Mad Max: Fury Road: Allegory for the Totalitarian Welfare State

I saw Mad Max: Fury Road last night. I enjoyed it. There was definitely a feminist agenda to it, I’ve decided upon some reflection: no evil women, and only two decent and capable men. The women were either beautiful damsels or hardcore warriors, and even the damsels proved preternaturally proficient in combat when push came to shove. And Max’s sidekick Furiosa got way more screen time, and was way more interesting, than the titular character. The tired old trope of “evil man wants to cut his baby from the helpless mother’s womb” was trotted out. Et cetera, et cetera, et cetera. Others have stated this better.

Luckily there was enough action to distract me from this inevitable influence of feminism on the movie. All movies are feminist these days, it would seem. Every single action movie makes a point of basically saying, “See? Women are badass, you misogynist pig! All women can kick anyone’s ass! Physically! Without exception!” I don’t watch many movies for this reason. But when I do watch movies, at least I’m realistic enough to not be surprised by all the propaganda. I prefer to sit back and decide to enjoy a movie, to whatever extent my stomach can handle the political correctness. If you’re going to spend two hours on your ass, you might as well look for the positive aspects.

One positive aspect I noticed was that part of the movie could actually be interpreted as being anti-statist. The king of the citadel (that Hannibal Lecter-and-Predator-had-a-love-child-looking dude) had control over all the water. When he wanted to dispense his largess upon the miserable and deformed masses he lorded over, he would let out some of the water from these huge pipes. It would rain down from the pipes, and the people would collect a few measly drops in their baskets and pans. Then he would shut off the water. In this way, he showed them who was their daddy, and that’s how he maintained power.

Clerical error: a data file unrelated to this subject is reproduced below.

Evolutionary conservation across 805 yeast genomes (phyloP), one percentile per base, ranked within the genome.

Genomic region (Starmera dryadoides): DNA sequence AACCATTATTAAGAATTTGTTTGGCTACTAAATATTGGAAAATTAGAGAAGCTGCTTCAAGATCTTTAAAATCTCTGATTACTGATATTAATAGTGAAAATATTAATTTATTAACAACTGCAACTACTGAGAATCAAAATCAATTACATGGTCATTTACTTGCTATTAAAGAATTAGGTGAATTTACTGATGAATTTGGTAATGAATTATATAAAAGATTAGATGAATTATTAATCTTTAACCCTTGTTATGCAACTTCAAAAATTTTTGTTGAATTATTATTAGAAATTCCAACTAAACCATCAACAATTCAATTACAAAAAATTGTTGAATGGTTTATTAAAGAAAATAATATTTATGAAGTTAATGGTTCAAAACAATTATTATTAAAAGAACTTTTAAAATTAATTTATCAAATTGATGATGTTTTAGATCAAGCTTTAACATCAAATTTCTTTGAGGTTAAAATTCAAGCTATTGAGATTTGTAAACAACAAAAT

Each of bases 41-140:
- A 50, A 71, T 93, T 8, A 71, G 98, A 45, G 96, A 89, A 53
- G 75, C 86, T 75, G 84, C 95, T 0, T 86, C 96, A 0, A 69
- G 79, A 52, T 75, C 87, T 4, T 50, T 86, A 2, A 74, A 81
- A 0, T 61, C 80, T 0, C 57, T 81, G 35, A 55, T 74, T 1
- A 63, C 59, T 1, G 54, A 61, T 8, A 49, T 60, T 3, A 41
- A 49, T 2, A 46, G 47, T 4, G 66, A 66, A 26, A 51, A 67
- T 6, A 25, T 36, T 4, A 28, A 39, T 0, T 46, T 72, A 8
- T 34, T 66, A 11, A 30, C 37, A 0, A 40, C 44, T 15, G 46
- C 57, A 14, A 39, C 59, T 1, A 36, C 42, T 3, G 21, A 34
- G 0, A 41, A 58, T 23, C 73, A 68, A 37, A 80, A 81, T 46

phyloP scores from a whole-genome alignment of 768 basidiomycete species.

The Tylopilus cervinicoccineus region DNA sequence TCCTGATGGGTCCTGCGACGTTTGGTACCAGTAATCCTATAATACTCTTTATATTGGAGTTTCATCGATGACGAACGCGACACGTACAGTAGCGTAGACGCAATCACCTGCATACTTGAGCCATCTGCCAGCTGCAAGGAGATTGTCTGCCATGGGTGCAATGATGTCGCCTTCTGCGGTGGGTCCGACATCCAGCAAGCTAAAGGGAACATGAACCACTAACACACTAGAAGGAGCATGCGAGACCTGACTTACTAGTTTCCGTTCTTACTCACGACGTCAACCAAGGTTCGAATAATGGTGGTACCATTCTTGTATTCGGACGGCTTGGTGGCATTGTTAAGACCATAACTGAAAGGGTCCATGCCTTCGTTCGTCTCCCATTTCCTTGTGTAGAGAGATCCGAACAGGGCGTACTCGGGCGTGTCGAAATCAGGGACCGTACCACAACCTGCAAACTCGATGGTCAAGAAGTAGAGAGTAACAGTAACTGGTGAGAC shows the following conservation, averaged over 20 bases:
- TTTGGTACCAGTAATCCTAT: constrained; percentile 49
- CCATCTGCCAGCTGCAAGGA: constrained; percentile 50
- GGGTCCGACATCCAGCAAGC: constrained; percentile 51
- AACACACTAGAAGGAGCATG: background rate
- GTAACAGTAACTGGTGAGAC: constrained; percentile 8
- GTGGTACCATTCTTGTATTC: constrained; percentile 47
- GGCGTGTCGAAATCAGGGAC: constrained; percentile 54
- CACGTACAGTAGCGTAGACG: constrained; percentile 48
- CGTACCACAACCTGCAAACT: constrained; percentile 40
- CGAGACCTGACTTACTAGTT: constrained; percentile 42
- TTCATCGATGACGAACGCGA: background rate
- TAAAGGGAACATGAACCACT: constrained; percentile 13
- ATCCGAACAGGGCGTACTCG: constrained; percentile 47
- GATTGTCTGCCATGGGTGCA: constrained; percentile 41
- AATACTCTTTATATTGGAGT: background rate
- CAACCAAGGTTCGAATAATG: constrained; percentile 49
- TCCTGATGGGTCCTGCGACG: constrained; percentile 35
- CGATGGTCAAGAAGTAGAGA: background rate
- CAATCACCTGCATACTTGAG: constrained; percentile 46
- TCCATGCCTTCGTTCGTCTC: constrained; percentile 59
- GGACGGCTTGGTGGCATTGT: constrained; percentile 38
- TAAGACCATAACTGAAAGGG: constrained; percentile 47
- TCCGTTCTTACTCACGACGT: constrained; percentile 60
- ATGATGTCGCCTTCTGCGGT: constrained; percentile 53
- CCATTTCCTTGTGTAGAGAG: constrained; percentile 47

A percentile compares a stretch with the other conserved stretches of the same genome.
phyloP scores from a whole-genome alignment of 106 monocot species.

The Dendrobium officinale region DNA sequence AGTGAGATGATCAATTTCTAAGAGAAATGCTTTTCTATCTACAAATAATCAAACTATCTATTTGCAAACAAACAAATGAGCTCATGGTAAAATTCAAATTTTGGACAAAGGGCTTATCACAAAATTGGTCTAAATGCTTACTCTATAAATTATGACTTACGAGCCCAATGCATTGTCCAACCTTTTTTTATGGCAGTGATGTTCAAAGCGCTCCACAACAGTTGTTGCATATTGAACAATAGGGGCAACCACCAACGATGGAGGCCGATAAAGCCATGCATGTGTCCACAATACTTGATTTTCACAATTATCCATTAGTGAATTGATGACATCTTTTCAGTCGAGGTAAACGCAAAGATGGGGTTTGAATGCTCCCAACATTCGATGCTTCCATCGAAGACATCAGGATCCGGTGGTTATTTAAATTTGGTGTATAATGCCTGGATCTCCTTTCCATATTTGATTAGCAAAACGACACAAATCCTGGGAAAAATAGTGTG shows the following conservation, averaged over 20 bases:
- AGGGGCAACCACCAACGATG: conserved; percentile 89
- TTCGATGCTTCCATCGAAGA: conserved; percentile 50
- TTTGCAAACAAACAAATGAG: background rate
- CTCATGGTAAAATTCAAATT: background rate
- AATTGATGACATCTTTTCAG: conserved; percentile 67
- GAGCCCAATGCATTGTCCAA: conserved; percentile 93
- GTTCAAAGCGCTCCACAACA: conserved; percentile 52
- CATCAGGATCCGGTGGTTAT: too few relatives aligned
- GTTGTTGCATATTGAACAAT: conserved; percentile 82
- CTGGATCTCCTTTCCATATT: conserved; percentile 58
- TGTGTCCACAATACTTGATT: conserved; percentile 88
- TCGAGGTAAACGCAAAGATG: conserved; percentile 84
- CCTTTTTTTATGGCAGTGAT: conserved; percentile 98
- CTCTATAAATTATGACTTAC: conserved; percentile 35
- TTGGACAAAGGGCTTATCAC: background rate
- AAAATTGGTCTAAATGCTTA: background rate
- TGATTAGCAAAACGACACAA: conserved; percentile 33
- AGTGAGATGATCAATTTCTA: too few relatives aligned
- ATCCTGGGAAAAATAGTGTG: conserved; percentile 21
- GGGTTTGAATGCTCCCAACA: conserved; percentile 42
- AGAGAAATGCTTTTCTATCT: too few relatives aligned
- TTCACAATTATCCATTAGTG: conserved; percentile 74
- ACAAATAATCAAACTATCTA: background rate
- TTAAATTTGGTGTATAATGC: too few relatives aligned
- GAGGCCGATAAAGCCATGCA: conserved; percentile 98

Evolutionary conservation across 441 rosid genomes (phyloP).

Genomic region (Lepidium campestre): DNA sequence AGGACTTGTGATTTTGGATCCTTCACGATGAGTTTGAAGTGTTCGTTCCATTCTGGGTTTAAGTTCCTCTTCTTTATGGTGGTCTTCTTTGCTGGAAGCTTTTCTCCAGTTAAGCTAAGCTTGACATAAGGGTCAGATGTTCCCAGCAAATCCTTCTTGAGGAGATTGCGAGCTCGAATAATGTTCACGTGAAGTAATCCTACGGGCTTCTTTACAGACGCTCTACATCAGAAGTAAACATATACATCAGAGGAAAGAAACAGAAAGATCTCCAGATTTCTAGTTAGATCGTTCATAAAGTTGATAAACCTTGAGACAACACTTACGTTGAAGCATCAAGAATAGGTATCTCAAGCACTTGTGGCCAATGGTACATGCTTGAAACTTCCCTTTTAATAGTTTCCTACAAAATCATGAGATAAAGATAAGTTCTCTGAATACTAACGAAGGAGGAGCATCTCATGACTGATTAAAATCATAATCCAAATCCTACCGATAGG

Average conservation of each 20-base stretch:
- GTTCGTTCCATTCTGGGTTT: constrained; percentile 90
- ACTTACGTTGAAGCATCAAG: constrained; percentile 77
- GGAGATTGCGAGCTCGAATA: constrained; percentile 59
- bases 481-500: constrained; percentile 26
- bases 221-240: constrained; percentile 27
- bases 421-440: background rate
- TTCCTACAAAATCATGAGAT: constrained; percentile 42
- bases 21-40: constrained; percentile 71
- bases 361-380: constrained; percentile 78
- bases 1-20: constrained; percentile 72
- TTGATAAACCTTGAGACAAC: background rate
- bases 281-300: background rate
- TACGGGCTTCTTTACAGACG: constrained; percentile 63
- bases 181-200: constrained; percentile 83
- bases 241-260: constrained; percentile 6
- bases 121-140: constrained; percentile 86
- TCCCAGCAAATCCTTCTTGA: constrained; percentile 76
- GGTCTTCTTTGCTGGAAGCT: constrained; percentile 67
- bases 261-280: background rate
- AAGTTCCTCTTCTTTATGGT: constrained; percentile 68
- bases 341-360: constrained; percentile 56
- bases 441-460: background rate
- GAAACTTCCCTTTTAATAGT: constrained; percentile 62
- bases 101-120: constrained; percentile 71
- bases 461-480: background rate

Just like the welfare state. The government gives you enough stuff to keep you loving the government, but not enough to make you independent of the government. Once you’re in its grips, you’re in its grips. I’ve navigated the welfare state myself. The alleged help they dole out is nothing short of freedom-eliminating. The state gets you by, but just barely. And the sacrifices it demands of you in order to remain worthy of its largesse precludes you from pursuing economic freedom through private pursuits. I forfeited all my benefits early on when I realized it was just holding me back. I’d rather die trying to go it alone than die of spiritual bankruptcy under the thumb of the faceless king we call the government.

Just like Mad Max. He went it alone. Of course, he was just a secondary character in the movie that is allegedly about him, but at least the script revealed that much: Max likes to go it alone. In the end, he hooks up with the badass women and throws a revolution, because women are always and without exception wonderful creatures who are correct in every dispute and righteous even when justifying violent means to an end, and women are always and without exception just so inspiring that even a loner of ambiguous morality can become a virtuous and supportive asset of the female clan mother cabal.

I’m not saying the filmmakers were intentionally trying to comment on the welfare state. The withholding of wealth as a means to power is probably a common trope in movies, and could apply to any totalitarian state, including the socialist welfare state. But the similarity to the welfare state is present nonetheless in Fury Road.

Political readings aside, the action was really good and really over-the-top, and the physics felt legit. There were a lot of laugh-out-loud moments, and a lot of satisfying kills without torturing me too much. (I don’t like prolonged violence. Perfect example: the slow-knife-in-heart scene in Saving Private Ryan. Can’t watch it. Can’t even think about it. Shudder. Moving on.)

I won’t ruin it with any more semi-spoilers. Go see it for funsies. Expect feminism. See if you can spot other allegorical elements I may have missed.